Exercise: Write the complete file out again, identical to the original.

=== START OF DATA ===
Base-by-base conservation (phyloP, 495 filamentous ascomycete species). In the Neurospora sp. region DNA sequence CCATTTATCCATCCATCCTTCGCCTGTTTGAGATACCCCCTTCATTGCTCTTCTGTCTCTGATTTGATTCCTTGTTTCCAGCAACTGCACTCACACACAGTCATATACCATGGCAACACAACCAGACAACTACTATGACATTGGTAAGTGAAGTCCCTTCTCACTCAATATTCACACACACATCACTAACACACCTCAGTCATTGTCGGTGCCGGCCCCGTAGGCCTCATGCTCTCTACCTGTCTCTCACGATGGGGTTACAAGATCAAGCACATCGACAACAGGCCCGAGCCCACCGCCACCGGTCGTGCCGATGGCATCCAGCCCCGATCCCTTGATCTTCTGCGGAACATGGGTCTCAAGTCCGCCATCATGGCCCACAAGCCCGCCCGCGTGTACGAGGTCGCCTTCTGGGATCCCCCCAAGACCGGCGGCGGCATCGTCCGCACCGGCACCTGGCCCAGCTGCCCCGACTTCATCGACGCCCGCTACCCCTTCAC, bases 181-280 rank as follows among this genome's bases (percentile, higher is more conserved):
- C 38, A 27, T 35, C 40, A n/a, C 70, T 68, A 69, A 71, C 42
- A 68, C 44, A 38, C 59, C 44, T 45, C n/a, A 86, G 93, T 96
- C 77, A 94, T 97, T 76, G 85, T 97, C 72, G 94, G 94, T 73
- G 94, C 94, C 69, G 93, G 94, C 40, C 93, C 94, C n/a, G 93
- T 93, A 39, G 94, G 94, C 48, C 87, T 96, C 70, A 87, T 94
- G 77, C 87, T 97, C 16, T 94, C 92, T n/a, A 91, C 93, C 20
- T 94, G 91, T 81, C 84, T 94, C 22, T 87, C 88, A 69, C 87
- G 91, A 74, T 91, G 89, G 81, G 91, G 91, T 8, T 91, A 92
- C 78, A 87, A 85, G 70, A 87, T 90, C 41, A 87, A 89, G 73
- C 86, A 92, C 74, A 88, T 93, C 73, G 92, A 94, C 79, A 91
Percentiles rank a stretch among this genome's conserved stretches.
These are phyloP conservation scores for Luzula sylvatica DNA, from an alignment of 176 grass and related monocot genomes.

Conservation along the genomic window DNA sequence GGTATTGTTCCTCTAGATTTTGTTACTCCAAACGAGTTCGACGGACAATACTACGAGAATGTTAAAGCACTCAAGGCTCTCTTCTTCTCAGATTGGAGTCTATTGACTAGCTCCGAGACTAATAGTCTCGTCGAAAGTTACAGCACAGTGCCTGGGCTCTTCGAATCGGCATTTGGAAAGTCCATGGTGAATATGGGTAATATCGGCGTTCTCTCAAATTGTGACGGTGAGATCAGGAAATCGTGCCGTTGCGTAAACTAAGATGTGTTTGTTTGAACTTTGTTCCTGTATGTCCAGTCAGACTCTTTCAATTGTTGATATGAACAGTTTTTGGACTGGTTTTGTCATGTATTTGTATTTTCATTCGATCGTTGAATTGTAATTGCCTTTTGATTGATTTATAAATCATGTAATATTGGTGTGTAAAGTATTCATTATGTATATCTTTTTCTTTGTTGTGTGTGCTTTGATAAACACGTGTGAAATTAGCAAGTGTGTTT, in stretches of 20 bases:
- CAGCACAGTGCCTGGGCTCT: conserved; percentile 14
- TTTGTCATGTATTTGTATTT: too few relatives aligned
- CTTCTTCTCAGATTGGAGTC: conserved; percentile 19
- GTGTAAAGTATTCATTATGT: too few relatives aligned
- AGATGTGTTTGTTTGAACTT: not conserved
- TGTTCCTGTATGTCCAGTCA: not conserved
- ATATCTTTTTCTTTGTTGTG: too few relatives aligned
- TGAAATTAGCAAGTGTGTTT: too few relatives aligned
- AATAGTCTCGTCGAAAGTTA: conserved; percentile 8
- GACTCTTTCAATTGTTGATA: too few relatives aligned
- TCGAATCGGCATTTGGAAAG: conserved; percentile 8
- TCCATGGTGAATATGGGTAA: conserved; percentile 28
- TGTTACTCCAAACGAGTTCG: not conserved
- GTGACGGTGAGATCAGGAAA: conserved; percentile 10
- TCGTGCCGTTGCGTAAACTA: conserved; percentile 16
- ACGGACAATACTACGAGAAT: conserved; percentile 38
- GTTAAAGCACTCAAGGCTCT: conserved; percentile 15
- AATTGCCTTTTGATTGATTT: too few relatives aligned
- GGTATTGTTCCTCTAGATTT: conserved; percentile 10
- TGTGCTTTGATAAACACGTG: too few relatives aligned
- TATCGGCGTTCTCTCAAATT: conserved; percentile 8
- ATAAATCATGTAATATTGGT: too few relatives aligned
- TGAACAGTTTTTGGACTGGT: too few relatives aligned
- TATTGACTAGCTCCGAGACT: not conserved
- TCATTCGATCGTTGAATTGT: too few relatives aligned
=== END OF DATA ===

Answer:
Base-by-base conservation (phyloP, 495 filamentous ascomycete species). In the Neurospora sp. region DNA sequence CCATTTATCCATCCATCCTTCGCCTGTTTGAGATACCCCCTTCATTGCTCTTCTGTCTCTGATTTGATTCCTTGTTTCCAGCAACTGCACTCACACACAGTCATATACCATGGCAACACAACCAGACAACTACTATGACATTGGTAAGTGAAGTCCCTTCTCACTCAATATTCACACACACATCACTAACACACCTCAGTCATTGTCGGTGCCGGCCCCGTAGGCCTCATGCTCTCTACCTGTCTCTCACGATGGGGTTACAAGATCAAGCACATCGACAACAGGCCCGAGCCCACCGCCACCGGTCGTGCCGATGGCATCCAGCCCCGATCCCTTGATCTTCTGCGGAACATGGGTCTCAAGTCCGCCATCATGGCCCACAAGCCCGCCCGCGTGTACGAGGTCGCCTTCTGGGATCCCCCCAAGACCGGCGGCGGCATCGTCCGCACCGGCACCTGGCCCAGCTGCCCCGACTTCATCGACGCCCGCTACCCCTTCAC, bases 181-280 rank as follows among this genome's bases (percentile, higher is more conserved):
- C 38, A 27, T 35, C 40, A n/a, C 70, T 68, A 69, A 71, C 42
- A 68, C 44, A 38, C 59, C 44, T 45, C n/a, A 86, G 93, T 96
- C 77, A 94, T 97, T 76, G 85, T 97, C 72, G 94, G 94, T 73
- G 94, C 94, C 69, G 93, G 94, C 40, C 93, C 94, C n/a, G 93
- T 93, A 39, G 94, G 94, C 48, C 87, T 96, C 70, A 87, T 94
- G 77, C 87, T 97, C 16, T 94, C 92, T n/a, A 91, C 93, C 20
- T 94, G 91, T 81, C 84, T 94, C 22, T 87, C 88, A 69, C 87
- G 91, A 74, T 91, G 89, G 81, G 91, G 91, T 8, T 91, A 92
- C 78, A 87, A 85, G 70, A 87, T 90, C 41, A 87, A 89, G 73
- C 86, A 92, C 74, A 88, T 93, C 73, G 92, A 94, C 79, A 91
Percentiles rank a stretch among this genome's conserved stretches.
These are phyloP conservation scores for Luzula sylvatica DNA, from an alignment of 176 grass and related monocot genomes.

Conservation along the genomic window DNA sequence GGTATTGTTCCTCTAGATTTTGTTACTCCAAACGAGTTCGACGGACAATACTACGAGAATGTTAAAGCACTCAAGGCTCTCTTCTTCTCAGATTGGAGTCTATTGACTAGCTCCGAGACTAATAGTCTCGTCGAAAGTTACAGCACAGTGCCTGGGCTCTTCGAATCGGCATTTGGAAAGTCCATGGTGAATATGGGTAATATCGGCGTTCTCTCAAATTGTGACGGTGAGATCAGGAAATCGTGCCGTTGCGTAAACTAAGATGTGTTTGTTTGAACTTTGTTCCTGTATGTCCAGTCAGACTCTTTCAATTGTTGATATGAACAGTTTTTGGACTGGTTTTGTCATGTATTTGTATTTTCATTCGATCGTTGAATTGTAATTGCCTTTTGATTGATTTATAAATCATGTAATATTGGTGTGTAAAGTATTCATTATGTATATCTTTTTCTTTGTTGTGTGTGCTTTGATAAACACGTGTGAAATTAGCAAGTGTGTTT, in stretches of 20 bases:
- CAGCACAGTGCCTGGGCTCT: conserved; percentile 14
- TTTGTCATGTATTTGTATTT: too few relatives aligned
- CTTCTTCTCAGATTGGAGTC: conserved; percentile 19
- GTGTAAAGTATTCATTATGT: too few relatives aligned
- AGATGTGTTTGTTTGAACTT: not conserved
- TGTTCCTGTATGTCCAGTCA: not conserved
- ATATCTTTTTCTTTGTTGTG: too few relatives aligned
- TGAAATTAGCAAGTGTGTTT: too few relatives aligned
- AATAGTCTCGTCGAAAGTTA: conserved; percentile 8
- GACTCTTTCAATTGTTGATA: too few relatives aligned
- TCGAATCGGCATTTGGAAAG: conserved; percentile 8
- TCCATGGTGAATATGGGTAA: conserved; percentile 28
- TGTTACTCCAAACGAGTTCG: not conserved
- GTGACGGTGAGATCAGGAAA: conserved; percentile 10
- TCGTGCCGTTGCGTAAACTA: conserved; percentile 16
- ACGGACAATACTACGAGAAT: conserved; percentile 38
- GTTAAAGCACTCAAGGCTCT: conserved; percentile 15
- AATTGCCTTTTGATTGATTT: too few relatives aligned
- GGTATTGTTCCTCTAGATTT: conserved; percentile 10
- TGTGCTTTGATAAACACGTG: too few relatives aligned
- TATCGGCGTTCTCTCAAATT: conserved; percentile 8
- ATAAATCATGTAATATTGGT: too few relatives aligned
- TGAACAGTTTTTGGACTGGT: too few relatives aligned
- TATTGACTAGCTCCGAGACT: not conserved
- TCATTCGATCGTTGAATTGT: too few relatives aligned